Iconic ‘Got Milk?’ ad replaced with new tagline
“Got Milk?” is one of the most recognizable ad campaigns of the past 20 years. But the iconic ads are getting axed as the industry looks for a new hook to increase milk consumption amid declining sales.
The Got Milk ad first appeared in 1994 featuring supermodel Naomi Campbell wearing a milk mustache. Over the years, the ads have featured celebrities such as Elton John, Katie Couric, Bill Clinton and David Beckham.
Bernie Mack. Rulon Gardner. Pikachu. Chris Chandler.
Chris Chandler? How’d he get in there? Didn’t they lose that Superbowl?
Just scroll this page down a bit and you’ll find a collection of my favorite Got Milk ads. Danica Patrick! Brett Favre! Hayden Panettiere! Kiss! I’ve really had fun with the “Got Milk” campaign. Dangit.
And what are they replacing it with?
Yeah, okay, that was a pretty neat ad. Still, though. That doesn’t have the same legs, I’ll bet. And then they’ll just need another new ad campaign.
And I find myself thinking that her critics – at least, regarding her “young people are knuckleheads” comment – are either non-parents, or are just trying to score points.
“The truth is, young people are knuckleheads.”
I am the father of four children. Two of them are grown and out of the house (although sometimes it feels like we’re still raising them). Two are still at home, in school. I am also a former young person myself*.
And let me tell you something about young people, from my own experience.
I don’t even see how this statement is controversial. Oh, sure, some young people are smarter, more capable, more ambitious, more mature at younger ages than others. Some young people do seem to be beyond their actual years, while some older people never seem to get that “mature adult” thing at all.
Fine. Now would you please pick up your damn shoes?
Talk to any parent about their children, particularly about their children between the early teens and early twenties, and sooner than later you’ll be hearing a story, the only conclusion to which can be: what a knucklehead. And then you’ll find yourself realizing: holy crap, I was that kind of knucklehead, too.
Disagree with the First Lady’s context for her statement, if you want. I certainly disagree with the premise she was trying to support. But her blanket statement about young people? True.
* I use the past tense here only to differentiate my current, far more mature and responsible youthfulness with my more ignorant, foolishness-prone, knuckleheaded youthfulness of 20-25 years ago.
Probably not, but let’s ask anyway:
Last night, a giant asteroid was supposed to streak by the Earth, close enough for us to catch a glimpse as it zipped by. Except it never showed, and now astronomers say they have no idea just where the 900-foot asteroid has gone.
Science: it’s not an exact science. And that’s not as snarky as it might sound.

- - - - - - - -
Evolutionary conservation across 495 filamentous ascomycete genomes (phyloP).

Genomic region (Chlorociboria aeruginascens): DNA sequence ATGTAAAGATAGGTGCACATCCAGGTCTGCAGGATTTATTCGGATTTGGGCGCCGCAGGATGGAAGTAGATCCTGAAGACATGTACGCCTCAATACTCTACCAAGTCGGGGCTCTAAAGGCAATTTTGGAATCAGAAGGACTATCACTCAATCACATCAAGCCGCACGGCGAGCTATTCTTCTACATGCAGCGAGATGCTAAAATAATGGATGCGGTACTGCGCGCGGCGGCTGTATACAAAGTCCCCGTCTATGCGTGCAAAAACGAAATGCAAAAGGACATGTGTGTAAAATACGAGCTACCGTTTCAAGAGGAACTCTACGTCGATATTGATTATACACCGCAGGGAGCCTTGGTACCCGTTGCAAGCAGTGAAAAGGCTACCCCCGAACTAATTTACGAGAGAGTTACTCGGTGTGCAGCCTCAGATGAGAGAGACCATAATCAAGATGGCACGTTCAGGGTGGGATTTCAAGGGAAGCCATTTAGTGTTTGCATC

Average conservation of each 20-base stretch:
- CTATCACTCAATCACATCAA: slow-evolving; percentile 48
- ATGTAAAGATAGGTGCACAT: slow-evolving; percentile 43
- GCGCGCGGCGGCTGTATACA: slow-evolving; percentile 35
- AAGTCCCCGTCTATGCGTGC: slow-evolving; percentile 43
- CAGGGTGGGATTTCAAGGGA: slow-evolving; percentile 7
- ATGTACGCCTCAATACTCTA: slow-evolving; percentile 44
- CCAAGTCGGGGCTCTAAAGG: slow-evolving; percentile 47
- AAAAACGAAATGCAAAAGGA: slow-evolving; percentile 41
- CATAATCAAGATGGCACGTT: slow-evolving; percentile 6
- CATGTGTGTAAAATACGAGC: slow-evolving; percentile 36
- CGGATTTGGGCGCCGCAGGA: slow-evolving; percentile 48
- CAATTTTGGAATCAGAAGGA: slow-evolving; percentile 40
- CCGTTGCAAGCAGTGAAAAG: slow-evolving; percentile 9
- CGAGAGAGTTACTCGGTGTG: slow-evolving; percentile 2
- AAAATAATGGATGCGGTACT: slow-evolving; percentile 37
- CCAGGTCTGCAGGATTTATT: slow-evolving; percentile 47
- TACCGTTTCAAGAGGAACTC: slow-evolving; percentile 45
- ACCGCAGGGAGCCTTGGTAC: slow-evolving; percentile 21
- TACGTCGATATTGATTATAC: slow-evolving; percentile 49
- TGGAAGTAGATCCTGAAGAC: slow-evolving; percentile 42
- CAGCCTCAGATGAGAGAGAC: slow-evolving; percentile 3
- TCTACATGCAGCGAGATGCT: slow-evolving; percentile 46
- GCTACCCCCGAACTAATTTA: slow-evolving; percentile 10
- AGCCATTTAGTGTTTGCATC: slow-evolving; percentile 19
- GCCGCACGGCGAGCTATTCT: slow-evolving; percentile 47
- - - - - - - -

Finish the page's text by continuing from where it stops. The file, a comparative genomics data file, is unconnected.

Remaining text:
UPDATE - or maybe:
The upside: the alien invaders probably have no idea how to deal with a zombie apocalypse.
What do Ayn Rand, Christopher Gadsden, Reagan, Lincoln, Washington, and The TrogloPundit all have in common?
They were all born in February!
Okay, so “born” isn’t exactly the right word for The TrogloPundit. Begun is more like it. But, feh. Semantics. “Birthday” is, after all, just another way of saying “the anniversary of one’s birth.” And so “Blogoversary” is just another way of saying “blogs aren’t actually born.”
Or something like that.
Hey, this is five years. TrogloPundit started on February 13, 2009. I see I’m continuing the tradition of not noticing my blogiversary until several days later.
Yeah, little strange to celebrate a blogoversary when I haven’t really been blogging much for the past…oh…several months. But, again: feh. And:
How does one spell “blogoversary,” anyway? Blogoversary, or Blogiversary? O or I?
…it’s Jamie Casino we want taking those green four-armed bastards to court! With his Flames of Justice, and his Hammer of Retribution:
Jamie Casino: avenging angel of personal injury tort!
10. Atlas Shrugged, Ayn Rand
9. On the Origin of Species, Charles Darwin
8. Les Miserables, Victor Hugo and A Tale of Two Cities, Charles Dickens
7. 1984, George Orwell
6. Democracy in America, Alexis De Tocqueville
5. The Wealth of Nations, Adam Smith
4. Moby Dick, Herman Melville
3. The Art of War, Sun Tzu
2. The Prince, Niccolo Machiavelli
1. Ulysses, James Joyce
Okay, so I’ve read Atlas Shrugged and 1984. I know I’ve read parts of, but not all, of Moby Dick and Democracy in America. I even own a copy of that last one but have only started, never finished it.
Also, while I’ve never read The Art of War, I did read Clausewitz’ On War for a college paper. That should count. And while I’ve never read Ulysses, I have read at least two versions of Homer’s Odyssey (three, if you include the graphic novel), and also watched an absolutely wretched TV version that completely ruined Armand Assante for me.
So I think I should get to claim five.
Hat tip Ace.
UPDATE – yes, I wasted three hours of my life watching the movie version of “Les Miserables,” but even I wouldn’t try to count that.
UPDATE II - Linked by Brian J. Noggle, who seems to think Danica Patrick fan fiction has no place in literary society.
When the headline says “Groundhog Predicts Winter,” that means it’s more likely an early Spring, right?
Because of the story noted in my previous post. But hang on. This happened today:
Emerging from his lair on Super Bowl Sunday, groundhog Punxsutawney Phil…was sure of his weather forecast: There will be six more weeks of winter.
Yeah, okay, but:
So did they take that into account when they set Punxsutawney Phil out this year? Or are they still relying on the same old model?